Given European approval last year, the device, called MobiusHD, is now set to be offered to a select group of patients as part of a trial led by British experts. The procedure is set to go on trial at University College London Hospitals in a study expected to gain approval and begin recruiting later this year.

'Microneedle' Patch Promises Painless Flu Vaccine

Posted by Jill Fallon at 3:22 PM | Permalink

June 21, 2017

Roundup of latest med research and tech: Pond-scum, science of diarrhea, real tans without sun, health-monitoring tattoos and more

How oxygen-producing pond scum could save your life after a heart attack

That’s because thee lowly bacteria in pond scum are capable of producing something a stricken heart desperately needs --- oxygen.  In fact, when Stanford scientists injected massive doses of cyanobacteria into the hearts of rats who suffered the equivalent of a “widow-maker” heart attack, oxygen levels ballooned by a factor of 25.

The results, published Wednesday in the journal Science Advances, suggest a truly original approach to reducing the damage done to heart muscle when it is suddenly deprived of oxygen.....Woo sees the new research as a “proof of principle” that photosynthesis, in some form, might someday be used as a bridge treatment for patients who have had blood flow cut off to any organ.

New study finds that diarrhea serves a purpose and flushes the body of certain infections

The study, conducted by researchers at Brigham and Women's Hospital (BWH), looked at the immune mechanisms that drive diarrhea.  They conducted a study in mice to find out if diarrhea serves a purpose by  infecting mice with the human equivalent of E.coli and analyzing their stools.  They found the infected mice produced proteins that caused tiny leaks in their intestinal wall which allowed more water to enter the intestines, making the mouse poop looser and limiting disease severity.

MIT Has Developed Color-Changing Tattoo Ink That Monitors Your Health in Real Time

Using a liquid with biosensors instead of traditional ink, scientists want to turn the surface of the human skin into an "interactive display, say for diabetics.  "The Dermal Abyss creates a direct access to the compartments in the body and reflects inner metabolic processes in a shape of a tattoo," the team writes on the project website

Scientists Have Discovered a Chemical That Causes Any Skin Type to Tan

It's the complete package: a chemical that can trigger the release of dark pigment in any type of skin tone - even in redheads - while also boosting the body's natural defenses against skin cancer.The new compound, which would work in conjunction with sunscreen, offers a temporary boost in melanin production - the pigment that gives human skin, hair, and eyes their color. If it proves effective in human trials, it could see the end of bad fake tans, and give fair-skinned people better protection when out in the elements.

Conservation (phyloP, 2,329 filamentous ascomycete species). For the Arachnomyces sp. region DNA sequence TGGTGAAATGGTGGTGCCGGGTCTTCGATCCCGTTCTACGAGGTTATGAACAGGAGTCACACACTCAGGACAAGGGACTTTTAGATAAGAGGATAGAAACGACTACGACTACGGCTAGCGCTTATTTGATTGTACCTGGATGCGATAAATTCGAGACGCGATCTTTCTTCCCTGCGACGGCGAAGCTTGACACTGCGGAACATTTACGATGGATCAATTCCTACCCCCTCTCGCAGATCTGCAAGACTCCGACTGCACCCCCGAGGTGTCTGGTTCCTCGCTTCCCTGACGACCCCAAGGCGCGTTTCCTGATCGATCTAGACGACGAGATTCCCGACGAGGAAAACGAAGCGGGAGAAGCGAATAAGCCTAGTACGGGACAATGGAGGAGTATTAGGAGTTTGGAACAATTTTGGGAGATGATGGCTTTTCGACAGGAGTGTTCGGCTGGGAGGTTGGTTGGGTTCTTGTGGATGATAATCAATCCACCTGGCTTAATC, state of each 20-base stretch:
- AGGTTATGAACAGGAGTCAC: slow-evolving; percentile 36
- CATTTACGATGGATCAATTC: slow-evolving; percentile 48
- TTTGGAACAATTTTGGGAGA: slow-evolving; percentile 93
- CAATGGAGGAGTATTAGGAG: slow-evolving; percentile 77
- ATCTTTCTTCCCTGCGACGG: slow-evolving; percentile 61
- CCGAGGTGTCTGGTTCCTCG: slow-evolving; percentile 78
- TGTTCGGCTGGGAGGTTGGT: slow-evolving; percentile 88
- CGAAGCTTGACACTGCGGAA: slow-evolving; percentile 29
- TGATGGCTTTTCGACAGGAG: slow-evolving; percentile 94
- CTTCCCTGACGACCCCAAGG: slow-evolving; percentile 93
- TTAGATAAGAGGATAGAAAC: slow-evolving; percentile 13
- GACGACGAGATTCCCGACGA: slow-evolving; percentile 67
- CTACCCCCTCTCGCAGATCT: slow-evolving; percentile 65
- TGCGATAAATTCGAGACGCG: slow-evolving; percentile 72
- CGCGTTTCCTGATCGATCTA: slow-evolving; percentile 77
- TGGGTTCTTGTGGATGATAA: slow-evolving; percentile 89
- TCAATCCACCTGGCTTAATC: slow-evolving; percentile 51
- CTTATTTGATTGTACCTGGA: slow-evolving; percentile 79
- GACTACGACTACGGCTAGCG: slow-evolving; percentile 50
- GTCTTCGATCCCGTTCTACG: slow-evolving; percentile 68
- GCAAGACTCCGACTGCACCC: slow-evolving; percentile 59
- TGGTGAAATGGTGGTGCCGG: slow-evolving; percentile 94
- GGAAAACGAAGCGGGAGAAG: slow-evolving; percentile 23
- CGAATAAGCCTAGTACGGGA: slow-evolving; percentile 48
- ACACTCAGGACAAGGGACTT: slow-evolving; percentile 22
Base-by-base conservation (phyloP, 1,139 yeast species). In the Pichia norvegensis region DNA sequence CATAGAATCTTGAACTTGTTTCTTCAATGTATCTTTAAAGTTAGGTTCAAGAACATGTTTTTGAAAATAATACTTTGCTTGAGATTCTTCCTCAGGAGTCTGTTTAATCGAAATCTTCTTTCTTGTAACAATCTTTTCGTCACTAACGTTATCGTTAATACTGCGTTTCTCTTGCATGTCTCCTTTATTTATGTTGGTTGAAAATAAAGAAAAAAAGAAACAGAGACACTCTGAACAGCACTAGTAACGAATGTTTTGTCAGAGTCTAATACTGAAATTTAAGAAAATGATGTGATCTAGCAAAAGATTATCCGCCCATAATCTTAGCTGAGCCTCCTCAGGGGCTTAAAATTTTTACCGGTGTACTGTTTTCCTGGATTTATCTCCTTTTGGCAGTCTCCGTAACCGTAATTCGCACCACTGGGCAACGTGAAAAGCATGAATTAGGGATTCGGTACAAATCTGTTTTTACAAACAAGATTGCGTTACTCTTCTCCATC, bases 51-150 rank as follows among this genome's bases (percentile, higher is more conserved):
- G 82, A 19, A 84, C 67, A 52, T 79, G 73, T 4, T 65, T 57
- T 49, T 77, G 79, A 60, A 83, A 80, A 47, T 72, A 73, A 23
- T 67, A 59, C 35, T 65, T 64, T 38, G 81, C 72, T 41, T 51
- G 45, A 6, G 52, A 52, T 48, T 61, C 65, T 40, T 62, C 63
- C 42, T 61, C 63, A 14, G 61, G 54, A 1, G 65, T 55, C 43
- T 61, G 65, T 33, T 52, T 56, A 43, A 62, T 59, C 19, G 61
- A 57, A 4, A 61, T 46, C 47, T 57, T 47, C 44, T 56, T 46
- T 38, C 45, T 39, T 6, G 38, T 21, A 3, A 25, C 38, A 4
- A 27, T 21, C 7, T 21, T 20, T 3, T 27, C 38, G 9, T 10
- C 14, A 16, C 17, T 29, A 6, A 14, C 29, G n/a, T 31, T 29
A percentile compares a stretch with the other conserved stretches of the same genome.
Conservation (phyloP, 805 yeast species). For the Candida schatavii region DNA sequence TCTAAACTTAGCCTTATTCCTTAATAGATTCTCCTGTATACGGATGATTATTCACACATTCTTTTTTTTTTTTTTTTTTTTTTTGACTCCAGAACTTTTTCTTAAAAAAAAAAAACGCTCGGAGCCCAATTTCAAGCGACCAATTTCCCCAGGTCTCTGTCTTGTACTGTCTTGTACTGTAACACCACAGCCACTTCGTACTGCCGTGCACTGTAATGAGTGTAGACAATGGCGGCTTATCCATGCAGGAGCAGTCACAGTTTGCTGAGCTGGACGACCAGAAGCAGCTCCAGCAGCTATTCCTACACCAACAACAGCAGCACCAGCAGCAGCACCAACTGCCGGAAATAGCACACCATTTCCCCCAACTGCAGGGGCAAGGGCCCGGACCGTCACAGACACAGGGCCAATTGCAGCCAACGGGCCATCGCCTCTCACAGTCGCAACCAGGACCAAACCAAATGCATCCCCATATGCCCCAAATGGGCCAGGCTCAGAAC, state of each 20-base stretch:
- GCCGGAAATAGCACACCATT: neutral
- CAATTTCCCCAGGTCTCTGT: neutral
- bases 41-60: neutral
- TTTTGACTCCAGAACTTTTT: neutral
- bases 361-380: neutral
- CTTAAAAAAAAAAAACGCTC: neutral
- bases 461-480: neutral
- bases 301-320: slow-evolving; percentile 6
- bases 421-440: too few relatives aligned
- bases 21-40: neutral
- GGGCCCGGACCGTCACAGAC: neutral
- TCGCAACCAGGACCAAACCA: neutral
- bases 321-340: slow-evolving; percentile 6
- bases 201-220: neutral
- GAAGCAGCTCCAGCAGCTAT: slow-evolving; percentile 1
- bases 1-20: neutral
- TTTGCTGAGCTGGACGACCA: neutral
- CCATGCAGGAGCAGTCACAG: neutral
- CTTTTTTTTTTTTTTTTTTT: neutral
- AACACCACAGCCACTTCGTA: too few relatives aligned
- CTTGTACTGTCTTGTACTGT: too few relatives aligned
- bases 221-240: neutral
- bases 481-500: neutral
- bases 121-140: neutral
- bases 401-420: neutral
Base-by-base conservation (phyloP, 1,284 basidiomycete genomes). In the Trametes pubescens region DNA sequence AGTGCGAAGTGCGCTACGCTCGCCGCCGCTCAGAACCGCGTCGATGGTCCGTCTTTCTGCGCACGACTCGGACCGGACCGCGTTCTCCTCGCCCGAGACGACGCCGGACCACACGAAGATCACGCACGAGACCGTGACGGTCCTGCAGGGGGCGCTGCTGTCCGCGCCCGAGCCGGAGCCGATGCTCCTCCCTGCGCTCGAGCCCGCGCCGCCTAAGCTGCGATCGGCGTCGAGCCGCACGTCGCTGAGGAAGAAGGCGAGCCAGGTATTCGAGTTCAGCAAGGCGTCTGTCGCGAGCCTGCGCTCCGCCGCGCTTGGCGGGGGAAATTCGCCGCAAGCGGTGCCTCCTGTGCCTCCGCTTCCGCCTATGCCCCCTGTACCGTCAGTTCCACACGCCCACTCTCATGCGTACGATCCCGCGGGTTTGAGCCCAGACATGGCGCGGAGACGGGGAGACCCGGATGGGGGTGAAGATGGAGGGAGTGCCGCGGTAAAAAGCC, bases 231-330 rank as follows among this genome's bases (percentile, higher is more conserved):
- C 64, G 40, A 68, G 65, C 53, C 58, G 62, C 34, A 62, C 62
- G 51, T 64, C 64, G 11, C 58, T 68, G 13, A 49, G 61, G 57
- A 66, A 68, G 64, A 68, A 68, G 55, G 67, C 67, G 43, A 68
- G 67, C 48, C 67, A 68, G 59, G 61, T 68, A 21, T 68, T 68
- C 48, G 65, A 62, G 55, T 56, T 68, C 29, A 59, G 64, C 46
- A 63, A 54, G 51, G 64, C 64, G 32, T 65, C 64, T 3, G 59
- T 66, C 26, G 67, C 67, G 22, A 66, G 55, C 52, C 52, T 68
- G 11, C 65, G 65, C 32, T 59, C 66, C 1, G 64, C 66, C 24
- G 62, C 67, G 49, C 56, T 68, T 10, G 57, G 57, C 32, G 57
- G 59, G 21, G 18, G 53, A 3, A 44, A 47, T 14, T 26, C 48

"It would not actually be a fake tan, it would be the real thing," one of the team, David Fisher from the Massachusetts General Hospital and Harvard University, told The Guardian. "It would just be sunless."

New discovery could get everyone a tan without the sun damage

Researchers at Massachusetts General Hospital have discovered a compound that can darken the skin without the sun’s damaging UV rays, according to a new study published in Cell Reports. “Our real goal is a novel strategy for protecting skin from UV radiation and cancer,” David Fisher, lead author of the study, told the BBC. “Dark pigment is associated with a lower risk of all forms of skin cancer – that would be really huge.”

The study notes that more safety testing is needed, especially when it comes to the MITF gene, which regulates skin pigment and could possibly cause cancer on its own if it’s messed around with. Fisher told Smithsonian magazine that it could be another three to five years before the product is close to hitting shelves. .... Fisher stressed that whatever form the eventual product takes, it wouldn’t be a replacement for sunscreen, merely an extra layer of protection.

The one drop flu blood test that could save your life 

The patented test, called The High-risk Influenza Screen Test (HIST), requires a drop of blood and a few hours to predict, with 91 per cent accuracy, which influenza patients are most as risk of deadly secondary infections such as pneumonia. The test was developed by Dr Bejamin Tang and his team, based at Australia's Westmead Institute for Medical Research, and runs on equipment available in most pathology laboratories.

'By using the High-risk Influenza Screen Test we're eavesdropping on the immune system to pick up when the body first mounts a defense against a serious, life-threatening, infection....'The early warning means we have a greater chance to treat the patient's infection before it overwhelms them and potentially kills them.'

A new drug that 'switches off' food cravings is on the horizon

Researchers at the Beth Israel Deaconess Medical Center at Harvard University used a tiny periscope to access part of brain not accessed before which allowed them to gain deeper understanding of how we react to food cues.

Certain hunger-promoting neurons can be artificially turned on even when full.  If these same neurons can be turned off to reduce food cravings, it could help obese people with a 'faulty' hard wiring that causes overeating.
Posted by Jill Fallon at 11:50 AM | Permalink

June 14, 2017

Medical Research and Technology: Ipsiihand, weak bladder, allergies, ovarian cancer, endometriosis and PTSD

"Ipsihand" lets 10 stroke patients regain control of their paralyzed hands

 Ipsihand